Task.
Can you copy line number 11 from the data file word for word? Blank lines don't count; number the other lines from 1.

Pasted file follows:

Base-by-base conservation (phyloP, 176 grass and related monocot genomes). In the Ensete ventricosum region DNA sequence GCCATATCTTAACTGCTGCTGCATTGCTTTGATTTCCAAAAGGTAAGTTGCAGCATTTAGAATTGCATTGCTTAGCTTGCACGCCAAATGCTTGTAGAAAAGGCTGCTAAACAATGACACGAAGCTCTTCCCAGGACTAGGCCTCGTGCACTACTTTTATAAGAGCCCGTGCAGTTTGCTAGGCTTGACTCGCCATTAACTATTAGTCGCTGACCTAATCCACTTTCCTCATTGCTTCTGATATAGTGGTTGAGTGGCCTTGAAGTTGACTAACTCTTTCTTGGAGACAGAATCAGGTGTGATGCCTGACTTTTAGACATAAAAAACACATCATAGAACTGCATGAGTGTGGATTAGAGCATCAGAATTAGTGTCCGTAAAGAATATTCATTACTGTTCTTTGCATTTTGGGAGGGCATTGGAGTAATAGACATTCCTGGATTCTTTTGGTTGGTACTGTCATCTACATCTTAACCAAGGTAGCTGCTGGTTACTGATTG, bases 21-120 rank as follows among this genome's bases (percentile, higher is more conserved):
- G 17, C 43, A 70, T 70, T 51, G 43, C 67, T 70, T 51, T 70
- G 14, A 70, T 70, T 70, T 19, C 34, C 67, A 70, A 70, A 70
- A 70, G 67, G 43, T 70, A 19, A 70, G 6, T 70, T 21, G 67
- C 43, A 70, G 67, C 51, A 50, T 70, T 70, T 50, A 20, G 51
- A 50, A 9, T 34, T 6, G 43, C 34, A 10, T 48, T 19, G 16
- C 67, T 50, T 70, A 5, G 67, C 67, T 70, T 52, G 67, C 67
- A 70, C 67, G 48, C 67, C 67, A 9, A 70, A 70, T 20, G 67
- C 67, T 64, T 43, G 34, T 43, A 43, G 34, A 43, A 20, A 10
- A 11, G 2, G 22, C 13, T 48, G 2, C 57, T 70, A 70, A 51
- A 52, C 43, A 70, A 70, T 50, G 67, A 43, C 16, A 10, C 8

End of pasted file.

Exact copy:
- A 52, C 43, A 70, A 70, T 50, G 67, A 43, C 16, A 10, C 8